CHARLOTTE — The history of the LGBT movement is replete with examples of queer men and women who turned their difficult, youthful experiences into a drive to create a better world for themselves and others. Josh Starnes is aiming to do the same.

With the help of his friend Ashley Larson, Starnes has taken his difficult past and redirected his pent-up energy into creating Seeds of Purpose, a non-profit organization that will head up the development of the forth-coming

Starnes and Larson describe the website as a one-stop shop of resources and support for LGBT or questioning youth.

“What we want to do is help kids to create a vision for what they want in their life … and help them create a roadmap of where they are now, where they want to go and how they are going to get there,” Starnes told Q-Notes.

Larson, who first got involved with the project after meeting Starnes, said she was shocked at just how incomplete resources and support are for LGBT youth.

“In the heterosexual community you have no clue what gay people are going through. It just doesn’t occur to you,” said Larson, who is straight. “As I got to know Josh more and started to know more about his experience, I realized and was sickened by the complete lack of resources that were out there.”

Starnes said his coming out experiences as a youth in a small, rural North Carolina community were painful and difficult. “I ended up trying to live someone else’s life or trying to numb myself from the negative backlash,” he said. “There was no road map or mentor for me, trying to figure out who I was and how to come out.”

Larson and Starnes believe their work will most benefit kids like Starnes once was. For many youth, especially in rural areas, finding resources and support organizations can be difficult. Even if resources exist — as they did in Starnes’ experience — taking advantage of them sometimes seems too dangerous or visible.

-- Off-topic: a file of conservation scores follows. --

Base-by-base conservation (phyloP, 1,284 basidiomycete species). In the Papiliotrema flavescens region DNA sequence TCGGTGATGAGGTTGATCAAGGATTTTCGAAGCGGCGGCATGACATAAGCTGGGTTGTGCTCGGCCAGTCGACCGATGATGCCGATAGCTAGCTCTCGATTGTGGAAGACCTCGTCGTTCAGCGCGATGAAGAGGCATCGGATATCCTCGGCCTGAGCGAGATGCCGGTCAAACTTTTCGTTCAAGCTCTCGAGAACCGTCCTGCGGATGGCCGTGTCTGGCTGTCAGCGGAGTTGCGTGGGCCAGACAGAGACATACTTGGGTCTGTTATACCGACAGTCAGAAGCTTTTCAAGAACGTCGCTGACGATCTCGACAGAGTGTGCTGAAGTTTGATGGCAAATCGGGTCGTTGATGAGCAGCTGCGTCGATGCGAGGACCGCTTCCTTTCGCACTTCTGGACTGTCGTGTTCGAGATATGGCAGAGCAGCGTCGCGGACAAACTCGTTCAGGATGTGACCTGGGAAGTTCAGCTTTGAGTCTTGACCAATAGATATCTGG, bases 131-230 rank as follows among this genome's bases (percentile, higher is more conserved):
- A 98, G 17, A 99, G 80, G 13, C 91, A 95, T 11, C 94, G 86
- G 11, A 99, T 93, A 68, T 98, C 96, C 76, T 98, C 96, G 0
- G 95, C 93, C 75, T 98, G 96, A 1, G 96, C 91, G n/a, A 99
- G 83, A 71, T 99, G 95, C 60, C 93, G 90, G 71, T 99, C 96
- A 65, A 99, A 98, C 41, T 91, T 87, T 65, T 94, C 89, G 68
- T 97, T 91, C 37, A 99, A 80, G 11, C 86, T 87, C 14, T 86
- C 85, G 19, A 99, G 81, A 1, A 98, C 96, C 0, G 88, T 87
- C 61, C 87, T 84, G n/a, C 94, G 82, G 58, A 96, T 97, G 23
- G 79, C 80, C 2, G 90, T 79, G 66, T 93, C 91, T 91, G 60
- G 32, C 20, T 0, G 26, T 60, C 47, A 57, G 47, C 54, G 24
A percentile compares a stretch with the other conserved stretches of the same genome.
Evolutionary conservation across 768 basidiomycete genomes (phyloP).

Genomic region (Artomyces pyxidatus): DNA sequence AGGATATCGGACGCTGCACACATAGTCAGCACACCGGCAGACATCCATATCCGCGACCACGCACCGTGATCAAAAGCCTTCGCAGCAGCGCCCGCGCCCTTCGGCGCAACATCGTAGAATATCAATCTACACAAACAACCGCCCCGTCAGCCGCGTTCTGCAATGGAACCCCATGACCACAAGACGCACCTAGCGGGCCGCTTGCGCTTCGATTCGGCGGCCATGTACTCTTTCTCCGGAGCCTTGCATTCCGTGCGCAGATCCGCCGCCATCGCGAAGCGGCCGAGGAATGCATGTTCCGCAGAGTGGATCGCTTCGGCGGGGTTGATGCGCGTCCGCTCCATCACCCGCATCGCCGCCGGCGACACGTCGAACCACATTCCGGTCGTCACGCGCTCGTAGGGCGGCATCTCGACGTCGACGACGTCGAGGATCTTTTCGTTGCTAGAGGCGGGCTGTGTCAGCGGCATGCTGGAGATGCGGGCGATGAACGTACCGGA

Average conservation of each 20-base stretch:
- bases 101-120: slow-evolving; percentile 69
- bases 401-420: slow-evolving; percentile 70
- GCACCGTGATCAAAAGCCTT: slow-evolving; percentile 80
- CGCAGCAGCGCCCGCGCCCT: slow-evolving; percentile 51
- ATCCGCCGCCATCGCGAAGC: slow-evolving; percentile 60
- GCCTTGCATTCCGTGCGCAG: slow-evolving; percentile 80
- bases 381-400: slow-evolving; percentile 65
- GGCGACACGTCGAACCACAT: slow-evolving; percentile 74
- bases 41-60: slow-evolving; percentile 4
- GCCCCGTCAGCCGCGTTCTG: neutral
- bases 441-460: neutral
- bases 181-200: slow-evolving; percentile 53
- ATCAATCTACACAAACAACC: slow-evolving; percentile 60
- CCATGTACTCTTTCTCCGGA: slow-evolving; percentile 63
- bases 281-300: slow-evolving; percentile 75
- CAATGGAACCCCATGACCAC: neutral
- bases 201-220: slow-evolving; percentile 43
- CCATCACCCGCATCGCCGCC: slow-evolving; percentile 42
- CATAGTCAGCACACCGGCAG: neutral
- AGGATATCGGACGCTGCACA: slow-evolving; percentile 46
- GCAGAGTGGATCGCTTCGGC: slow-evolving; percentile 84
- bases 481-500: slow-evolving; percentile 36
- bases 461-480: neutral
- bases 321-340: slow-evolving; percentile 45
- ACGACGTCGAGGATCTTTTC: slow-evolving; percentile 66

“The gay just spilled out of me,” Starnes said of his coming out experience, comparing it to a breaking dam. “There’s a more constructive way of achieving that and coming out of the closet, becoming okay with it yourself and then letting your parents become okay with it. I was absolutely blind to the fact that it would be painful for my parents too.”

Because he had no mentor and no road map, and certainly no positive, openly gay role models, Starnes experiences taught him that he had only three life options — become a hairdresser, die of AIDS or become a drug addict — and that he could only live as an openly gay man in cities like New York, San Francisco and Los Angeles.

After moving to South Beach and living what he described as a “circuit party lifestyle,” Starnes said he realized he didn’t have to live a life that wasn’t his. His sexuality didn’t have to control his life or desires. Being a rural, North Carolina farm boy and an openly gay man weren’t mutually exclusive, after all.

“‘I love you’ was something I really needed to hear in my coming out process,” Starnes said.
“These youth are a demographic that’s completely ignored,” Larson said. “It brings about a vicious, self-perpetuating cycle. It’s trial by fire and only if you’re lucky, you get through it unscathed. As these generations of youth get to be adults, this becomes a problem.”

Starnes and Larson hope that will offer the encouragement, support and resources for youth who see no other options for their lives. “I love you” will be a focal point of their support, they said.

The organization’s first website phase will feature a single resource with helpful links to community organizations and other websites. Describing the initial site as a “springboard to the community,” Starnes and Larson said will eventually develop a blog, chat forum, online membership capabilities and a sizeable, archived library of LGBT resources, news and other writings. The site has a tentative launch date of Sept. 1.

Matt Comer

Matt Comer previously served as editor from October 2007 through August 2015 and as a staff writer afterward in 2016.